Werklund School of Education
Leading Education for a Connected World
By Betty Rice, Werklund School of Education
On September 26, as part of the Werklund School of Education’s 50th anniversary weekend celebrations, Stanford University Professor John Willinsky made a pilgrimage home, of sorts, to the University of Calgary, where his career in post-secondary education began.
Willinsky, who is currently the Khosla Family Professor of Education and director of the Program in Science, Technology, and Society at Stanford University, is also a part-time professor of Publishing Studies at Simon Fraser University.
Well-known for his work in the area of open-source publishing, Willinsky is the director of the Public Knowledge Project, which conducts research and develops open source scholarly publishing software in support of greater access to knowledge.
His books include the Empire of Words: The Reign of the OED (Princeton, 1994); Learning to Divide the World: Education at Empire’s End (Minnesota, 1998); Technologies of Knowing (Beacon 2000); and The Access Principle: The Case for Open Access to Research and Scholarship (MIT Press, 2006) and the forthcoming Intellectual Properties of Learning: A Prehistory from Saint Jerome to John Locke (University of Chicago Press, 2017).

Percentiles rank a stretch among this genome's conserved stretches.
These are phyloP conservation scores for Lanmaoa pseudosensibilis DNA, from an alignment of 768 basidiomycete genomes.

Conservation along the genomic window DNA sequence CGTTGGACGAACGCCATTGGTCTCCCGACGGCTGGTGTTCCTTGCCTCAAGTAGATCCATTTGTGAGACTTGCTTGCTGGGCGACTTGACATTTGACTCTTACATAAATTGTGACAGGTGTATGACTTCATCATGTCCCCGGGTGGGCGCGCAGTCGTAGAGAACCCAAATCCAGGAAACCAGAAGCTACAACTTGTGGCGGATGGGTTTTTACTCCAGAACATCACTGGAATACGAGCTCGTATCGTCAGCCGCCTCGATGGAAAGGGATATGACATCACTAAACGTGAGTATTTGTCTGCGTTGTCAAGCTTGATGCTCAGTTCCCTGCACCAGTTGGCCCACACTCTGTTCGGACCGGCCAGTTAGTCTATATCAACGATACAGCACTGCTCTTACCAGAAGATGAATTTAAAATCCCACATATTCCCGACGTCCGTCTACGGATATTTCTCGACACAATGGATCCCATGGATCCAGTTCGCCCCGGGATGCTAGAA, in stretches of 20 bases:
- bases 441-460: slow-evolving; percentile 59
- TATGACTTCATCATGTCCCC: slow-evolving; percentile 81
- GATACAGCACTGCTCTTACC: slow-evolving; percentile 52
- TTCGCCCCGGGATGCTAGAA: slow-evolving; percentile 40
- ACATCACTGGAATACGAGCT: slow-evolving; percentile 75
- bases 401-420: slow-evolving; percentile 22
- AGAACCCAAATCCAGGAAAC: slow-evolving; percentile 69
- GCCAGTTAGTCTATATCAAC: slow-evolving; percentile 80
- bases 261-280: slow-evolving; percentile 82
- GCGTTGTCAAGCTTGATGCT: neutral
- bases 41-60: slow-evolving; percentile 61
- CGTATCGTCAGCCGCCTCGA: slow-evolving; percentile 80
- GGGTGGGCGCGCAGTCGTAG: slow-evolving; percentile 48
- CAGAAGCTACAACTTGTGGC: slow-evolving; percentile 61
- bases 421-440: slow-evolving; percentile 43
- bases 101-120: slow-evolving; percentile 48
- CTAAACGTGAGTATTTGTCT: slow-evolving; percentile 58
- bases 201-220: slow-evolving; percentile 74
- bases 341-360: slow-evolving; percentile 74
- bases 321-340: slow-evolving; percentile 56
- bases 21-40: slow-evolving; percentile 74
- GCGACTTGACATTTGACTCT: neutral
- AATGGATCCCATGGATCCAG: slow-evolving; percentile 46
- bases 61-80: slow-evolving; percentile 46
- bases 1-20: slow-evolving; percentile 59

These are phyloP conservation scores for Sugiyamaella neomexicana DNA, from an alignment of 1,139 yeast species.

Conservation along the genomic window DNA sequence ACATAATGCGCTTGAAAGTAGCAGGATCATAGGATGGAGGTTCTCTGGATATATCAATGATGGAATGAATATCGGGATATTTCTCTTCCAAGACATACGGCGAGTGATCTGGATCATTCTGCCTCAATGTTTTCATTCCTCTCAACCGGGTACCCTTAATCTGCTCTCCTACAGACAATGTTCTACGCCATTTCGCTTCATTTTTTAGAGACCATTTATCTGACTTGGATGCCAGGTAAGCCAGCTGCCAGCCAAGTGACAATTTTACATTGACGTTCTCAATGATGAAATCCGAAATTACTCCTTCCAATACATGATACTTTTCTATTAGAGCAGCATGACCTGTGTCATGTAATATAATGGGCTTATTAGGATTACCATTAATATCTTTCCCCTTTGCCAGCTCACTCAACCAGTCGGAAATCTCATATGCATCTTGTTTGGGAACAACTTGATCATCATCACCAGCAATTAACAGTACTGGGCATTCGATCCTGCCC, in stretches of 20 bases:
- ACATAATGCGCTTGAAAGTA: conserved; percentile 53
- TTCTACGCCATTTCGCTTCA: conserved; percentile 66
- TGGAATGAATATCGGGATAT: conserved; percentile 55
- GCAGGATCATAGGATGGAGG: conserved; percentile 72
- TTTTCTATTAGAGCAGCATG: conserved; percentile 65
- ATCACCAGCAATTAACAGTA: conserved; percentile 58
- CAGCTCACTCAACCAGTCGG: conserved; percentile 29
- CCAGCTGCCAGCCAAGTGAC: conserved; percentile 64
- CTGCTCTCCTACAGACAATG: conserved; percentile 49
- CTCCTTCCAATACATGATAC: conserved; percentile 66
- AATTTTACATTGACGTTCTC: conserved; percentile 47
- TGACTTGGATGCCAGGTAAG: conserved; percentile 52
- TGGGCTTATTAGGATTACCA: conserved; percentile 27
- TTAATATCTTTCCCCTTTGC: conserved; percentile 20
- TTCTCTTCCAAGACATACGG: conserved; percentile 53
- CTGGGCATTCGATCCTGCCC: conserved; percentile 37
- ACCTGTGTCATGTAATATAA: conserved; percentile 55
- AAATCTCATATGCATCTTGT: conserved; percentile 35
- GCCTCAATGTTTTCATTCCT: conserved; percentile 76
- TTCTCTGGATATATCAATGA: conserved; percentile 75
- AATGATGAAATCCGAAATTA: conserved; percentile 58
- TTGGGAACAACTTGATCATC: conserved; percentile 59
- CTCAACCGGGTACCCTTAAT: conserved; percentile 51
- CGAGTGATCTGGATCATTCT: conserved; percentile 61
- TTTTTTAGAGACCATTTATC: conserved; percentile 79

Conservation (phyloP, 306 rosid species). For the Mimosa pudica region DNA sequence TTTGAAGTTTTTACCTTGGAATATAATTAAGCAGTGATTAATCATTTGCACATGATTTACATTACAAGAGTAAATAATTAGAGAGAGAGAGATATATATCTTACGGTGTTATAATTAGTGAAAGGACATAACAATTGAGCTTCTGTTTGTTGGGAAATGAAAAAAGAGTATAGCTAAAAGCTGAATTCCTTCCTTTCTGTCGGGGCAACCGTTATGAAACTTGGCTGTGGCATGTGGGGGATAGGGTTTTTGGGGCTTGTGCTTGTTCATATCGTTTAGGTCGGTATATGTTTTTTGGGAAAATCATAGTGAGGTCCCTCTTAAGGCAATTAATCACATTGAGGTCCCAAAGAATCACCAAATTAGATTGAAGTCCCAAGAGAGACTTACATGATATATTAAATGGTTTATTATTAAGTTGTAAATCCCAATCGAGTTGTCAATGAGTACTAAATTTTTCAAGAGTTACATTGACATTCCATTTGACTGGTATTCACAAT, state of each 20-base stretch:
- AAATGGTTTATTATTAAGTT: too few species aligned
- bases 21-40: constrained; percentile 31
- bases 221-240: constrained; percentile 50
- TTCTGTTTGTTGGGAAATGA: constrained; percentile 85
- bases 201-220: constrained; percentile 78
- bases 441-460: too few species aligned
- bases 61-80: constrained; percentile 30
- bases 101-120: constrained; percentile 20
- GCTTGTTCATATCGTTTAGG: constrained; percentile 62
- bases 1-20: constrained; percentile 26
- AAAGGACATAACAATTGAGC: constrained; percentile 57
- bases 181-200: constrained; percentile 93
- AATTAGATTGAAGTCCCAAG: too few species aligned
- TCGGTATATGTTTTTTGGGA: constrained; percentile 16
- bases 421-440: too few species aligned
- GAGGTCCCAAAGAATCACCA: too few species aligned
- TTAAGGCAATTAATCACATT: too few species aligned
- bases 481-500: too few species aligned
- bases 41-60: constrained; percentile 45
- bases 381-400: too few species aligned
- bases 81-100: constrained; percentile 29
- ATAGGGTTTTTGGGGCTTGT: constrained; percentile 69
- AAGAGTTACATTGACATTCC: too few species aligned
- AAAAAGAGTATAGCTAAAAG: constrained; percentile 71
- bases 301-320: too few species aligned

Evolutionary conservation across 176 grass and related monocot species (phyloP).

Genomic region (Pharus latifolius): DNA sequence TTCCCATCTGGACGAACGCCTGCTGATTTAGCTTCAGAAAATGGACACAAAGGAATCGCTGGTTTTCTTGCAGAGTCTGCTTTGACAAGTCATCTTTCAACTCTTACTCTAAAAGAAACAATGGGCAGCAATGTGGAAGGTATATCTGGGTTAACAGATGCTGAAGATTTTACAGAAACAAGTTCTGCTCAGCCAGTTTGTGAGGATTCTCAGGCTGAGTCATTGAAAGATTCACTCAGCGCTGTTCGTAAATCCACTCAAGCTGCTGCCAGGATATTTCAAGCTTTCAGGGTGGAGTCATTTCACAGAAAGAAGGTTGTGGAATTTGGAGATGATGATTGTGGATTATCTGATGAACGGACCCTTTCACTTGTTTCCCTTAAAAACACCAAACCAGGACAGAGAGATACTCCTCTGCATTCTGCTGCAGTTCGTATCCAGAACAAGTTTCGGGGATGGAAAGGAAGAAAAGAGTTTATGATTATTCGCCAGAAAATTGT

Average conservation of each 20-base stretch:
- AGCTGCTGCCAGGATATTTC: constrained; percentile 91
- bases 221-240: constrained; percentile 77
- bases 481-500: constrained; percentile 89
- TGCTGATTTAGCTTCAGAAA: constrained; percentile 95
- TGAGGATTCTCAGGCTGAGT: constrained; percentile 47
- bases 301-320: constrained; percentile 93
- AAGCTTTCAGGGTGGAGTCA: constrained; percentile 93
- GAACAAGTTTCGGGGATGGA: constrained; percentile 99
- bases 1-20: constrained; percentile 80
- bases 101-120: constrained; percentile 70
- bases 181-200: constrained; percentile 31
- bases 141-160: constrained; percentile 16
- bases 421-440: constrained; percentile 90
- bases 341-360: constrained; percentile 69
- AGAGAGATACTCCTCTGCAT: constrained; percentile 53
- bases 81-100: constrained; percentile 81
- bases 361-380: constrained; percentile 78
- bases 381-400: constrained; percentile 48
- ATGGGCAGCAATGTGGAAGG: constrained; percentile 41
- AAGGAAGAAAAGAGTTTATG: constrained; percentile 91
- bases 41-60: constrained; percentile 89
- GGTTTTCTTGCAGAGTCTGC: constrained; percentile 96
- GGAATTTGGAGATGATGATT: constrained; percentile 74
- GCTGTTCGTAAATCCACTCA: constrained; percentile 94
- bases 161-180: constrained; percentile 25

His talk on September 26, entitled No Education Without Renovation or Construction Without End, focused on both the philosophical and physical structures of education from its earliest beginnings to the present day. He discussed educational “renovations” that resulted in the creation of the first universities, then focused on the nature of the educational resources that have been constructed thus far into the new era of digital technology. He wrapped his talk by offering his perspectives on a few of the encouraging implications for teaching and research into the future.
Throughout his presentation, Dr. Willinsky emphasized the continual pursuit of the promise of education and the fascination of learning that rises from the halls of post-secondary institutions, including structures such as the newly renovated Education Tower at the University of Calgary.